The sample stock images came from Death to Stock. We used The Collaborative collection. Each digital-camera JPEG image was uploaded to the media library. It took a while to process because of the big sizes. But we were curious what WordPress would do. Would it fail?
The still-image weight changes after WordPress processing:
WordPress automatically compresses all image uploads. All images were also mechanically resized to 2,000px × 1,200px by the theme.
Before > After upload
1. 5472 x 3648px, 11M > 106k,
2. 4126 x 2693px, 7M > 141k
3. 4220 x 2373px, 6M > 167k
4. 4240 x 2684px, 7M > 158k
5. 5472 x 3648px, 11M > 105k
After WordPress processing, all images pass WebPagetest.org’s criteria for optimization equivalent to a Photoshop JPEG quality setting of 50. Beautiful! We’re impressed with WordPress’ image optimization capabilities. No fancy plugins were required. But we’ve added 677k to the page weight! Ouch.
We jammed WordPress Twenty-seventeen Theme full with big, generic stock images and motion video. A worst-case scenario test – with an idiot at the wheel. The final results still aren’t horrible: 1.5 to 4 seconds load times. We’ve seen much worse.
This video above is a quick scroll through the beautiful page. But, we deliberately loaded up the Twenty-seventeen theme to be heavy. Let’s see what the test results are for speed now.
Note: Because of good lazy loading practices, the perception of speed with Twenty-seventeen is very good. But uncaring bandwidth consumption affects mobile data throughput – crummy UX results and higher connection costs. The extra page weight makes a big difference for mobile device users.
The data as evidence:
Pingdom.com (best case)
on Nov 23 at 02:48
First view: 4.145s
Repeat View: 1.836s
Page size: 1.8M (lazy load), 4.6M finished
Requests: 33 (lazy load), 65 finished.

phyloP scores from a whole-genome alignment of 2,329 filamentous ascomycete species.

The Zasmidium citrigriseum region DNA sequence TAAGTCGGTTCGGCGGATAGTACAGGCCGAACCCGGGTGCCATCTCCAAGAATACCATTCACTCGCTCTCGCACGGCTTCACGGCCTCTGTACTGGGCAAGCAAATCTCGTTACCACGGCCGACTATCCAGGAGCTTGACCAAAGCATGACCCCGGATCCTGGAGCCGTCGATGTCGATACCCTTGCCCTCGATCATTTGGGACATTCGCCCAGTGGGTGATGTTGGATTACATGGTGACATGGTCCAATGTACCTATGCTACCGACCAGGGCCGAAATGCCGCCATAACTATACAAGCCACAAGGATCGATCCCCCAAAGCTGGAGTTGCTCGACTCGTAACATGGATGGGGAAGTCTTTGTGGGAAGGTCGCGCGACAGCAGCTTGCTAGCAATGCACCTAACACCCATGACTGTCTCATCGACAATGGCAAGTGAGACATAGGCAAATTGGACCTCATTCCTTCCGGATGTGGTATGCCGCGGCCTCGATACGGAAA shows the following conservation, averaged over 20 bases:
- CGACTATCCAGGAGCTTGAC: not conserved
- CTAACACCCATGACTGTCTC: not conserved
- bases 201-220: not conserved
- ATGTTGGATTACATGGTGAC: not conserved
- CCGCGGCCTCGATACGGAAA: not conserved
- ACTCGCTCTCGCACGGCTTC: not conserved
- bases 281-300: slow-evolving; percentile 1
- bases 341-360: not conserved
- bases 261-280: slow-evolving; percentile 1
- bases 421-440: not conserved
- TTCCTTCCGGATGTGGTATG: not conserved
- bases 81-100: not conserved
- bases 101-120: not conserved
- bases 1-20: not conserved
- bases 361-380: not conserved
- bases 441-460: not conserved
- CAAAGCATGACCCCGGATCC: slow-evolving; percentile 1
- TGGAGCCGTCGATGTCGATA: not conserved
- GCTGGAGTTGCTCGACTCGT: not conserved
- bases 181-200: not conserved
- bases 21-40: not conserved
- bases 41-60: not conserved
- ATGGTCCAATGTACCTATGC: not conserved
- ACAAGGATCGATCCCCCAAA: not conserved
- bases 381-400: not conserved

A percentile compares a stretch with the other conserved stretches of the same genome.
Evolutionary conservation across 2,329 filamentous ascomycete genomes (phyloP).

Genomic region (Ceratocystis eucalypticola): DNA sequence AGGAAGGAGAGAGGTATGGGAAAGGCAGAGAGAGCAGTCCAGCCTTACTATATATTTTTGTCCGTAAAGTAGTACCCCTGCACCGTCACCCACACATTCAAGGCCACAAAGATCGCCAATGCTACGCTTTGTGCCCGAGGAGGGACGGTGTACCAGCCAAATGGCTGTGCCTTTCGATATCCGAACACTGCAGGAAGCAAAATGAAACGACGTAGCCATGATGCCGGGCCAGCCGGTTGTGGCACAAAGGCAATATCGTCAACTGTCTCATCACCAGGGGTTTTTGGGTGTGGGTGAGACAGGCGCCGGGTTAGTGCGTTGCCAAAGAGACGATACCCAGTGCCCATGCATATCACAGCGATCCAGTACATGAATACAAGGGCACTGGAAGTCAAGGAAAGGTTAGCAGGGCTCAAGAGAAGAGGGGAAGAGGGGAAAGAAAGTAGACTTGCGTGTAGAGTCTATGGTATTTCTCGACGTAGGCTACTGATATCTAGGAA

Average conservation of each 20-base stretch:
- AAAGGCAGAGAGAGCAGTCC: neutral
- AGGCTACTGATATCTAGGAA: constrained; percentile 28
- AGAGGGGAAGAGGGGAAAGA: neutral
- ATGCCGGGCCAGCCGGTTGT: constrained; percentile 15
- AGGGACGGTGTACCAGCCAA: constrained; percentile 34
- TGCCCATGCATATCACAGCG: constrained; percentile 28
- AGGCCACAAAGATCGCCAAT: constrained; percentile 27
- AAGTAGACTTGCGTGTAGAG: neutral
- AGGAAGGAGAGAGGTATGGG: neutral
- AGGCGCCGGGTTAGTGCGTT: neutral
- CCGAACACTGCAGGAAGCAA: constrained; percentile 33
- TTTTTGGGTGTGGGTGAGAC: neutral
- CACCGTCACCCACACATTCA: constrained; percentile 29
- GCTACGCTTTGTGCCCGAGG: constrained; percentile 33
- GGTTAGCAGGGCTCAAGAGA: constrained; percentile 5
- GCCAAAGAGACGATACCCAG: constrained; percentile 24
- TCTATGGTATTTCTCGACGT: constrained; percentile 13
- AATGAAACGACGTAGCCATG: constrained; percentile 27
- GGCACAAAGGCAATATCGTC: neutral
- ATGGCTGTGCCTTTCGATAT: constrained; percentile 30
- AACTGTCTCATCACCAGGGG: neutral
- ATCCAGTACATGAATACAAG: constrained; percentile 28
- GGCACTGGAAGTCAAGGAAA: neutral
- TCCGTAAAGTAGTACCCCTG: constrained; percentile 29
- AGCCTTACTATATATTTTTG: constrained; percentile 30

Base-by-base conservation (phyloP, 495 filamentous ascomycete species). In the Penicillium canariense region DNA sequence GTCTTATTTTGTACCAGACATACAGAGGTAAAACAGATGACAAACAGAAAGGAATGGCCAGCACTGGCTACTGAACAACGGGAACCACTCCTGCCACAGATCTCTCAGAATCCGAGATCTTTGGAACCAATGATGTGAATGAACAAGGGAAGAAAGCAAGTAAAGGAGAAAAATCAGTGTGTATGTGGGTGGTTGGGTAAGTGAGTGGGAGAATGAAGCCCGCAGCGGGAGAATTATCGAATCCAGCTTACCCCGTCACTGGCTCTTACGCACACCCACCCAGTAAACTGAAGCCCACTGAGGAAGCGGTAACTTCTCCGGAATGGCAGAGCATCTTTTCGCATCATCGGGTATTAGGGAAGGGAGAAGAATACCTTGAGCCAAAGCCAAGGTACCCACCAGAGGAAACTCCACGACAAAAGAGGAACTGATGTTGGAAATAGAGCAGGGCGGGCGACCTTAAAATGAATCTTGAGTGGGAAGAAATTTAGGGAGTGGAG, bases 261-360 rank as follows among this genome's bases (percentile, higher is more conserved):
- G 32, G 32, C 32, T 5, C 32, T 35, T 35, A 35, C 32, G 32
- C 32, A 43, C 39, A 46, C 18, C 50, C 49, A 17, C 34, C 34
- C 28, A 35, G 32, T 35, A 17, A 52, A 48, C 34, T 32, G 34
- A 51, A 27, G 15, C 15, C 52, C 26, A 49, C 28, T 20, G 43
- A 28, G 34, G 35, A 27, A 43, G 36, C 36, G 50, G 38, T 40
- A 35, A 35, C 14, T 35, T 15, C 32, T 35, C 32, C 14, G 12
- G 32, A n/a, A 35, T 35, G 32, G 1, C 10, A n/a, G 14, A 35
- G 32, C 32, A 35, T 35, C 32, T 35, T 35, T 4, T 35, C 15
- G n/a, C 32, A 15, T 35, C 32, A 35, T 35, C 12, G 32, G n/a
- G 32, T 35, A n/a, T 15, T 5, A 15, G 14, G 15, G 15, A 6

on 11/23/2016, 3:29:02 AM
To achieve those great speed test results for SpeedHeader and Twenty-seventeen theme, did we cheat?
Honestly? Us cheat on a speed test?
Yes. We cheated. Just a little bit for a boost. Here’s good news from our plugin back story >
Notes for extreme-speed fanatics (like us): Twenty-seventeen theme does a great job of optimizing JPEGs to the new 82-quality setting (was 90 before). This makes large images pass WebPagetest.org’s image-compression test criteria. That’s the equivalent of a 50-quality setting using Photoshop. Wonderful. But…
We did one of our favorite signage speed tricks, using large-size – but small-weight – PNG files. Uploading the featured PNG images to Twenty-seventeen theme the weight automatically increased by 3 to 4 times the original. We found that if we used GIF images we had “no changes” and a smaller image file resulted. Freakish image voodoo.
For example: This 2000x1086px simple, red 9k-PNG signage (above) converted to 32k as a featured PNG image. Fail! As a 25k JPEG, WordPress automatically converted it to 58k of JPEG bloat. The solution: make it a 15k GIF. Then WordPress wouldn’t change it. Oddity.
You can download the lightweight motion header used in this test and other goodies for free here >
Serious WordPress Speed Strategy for Business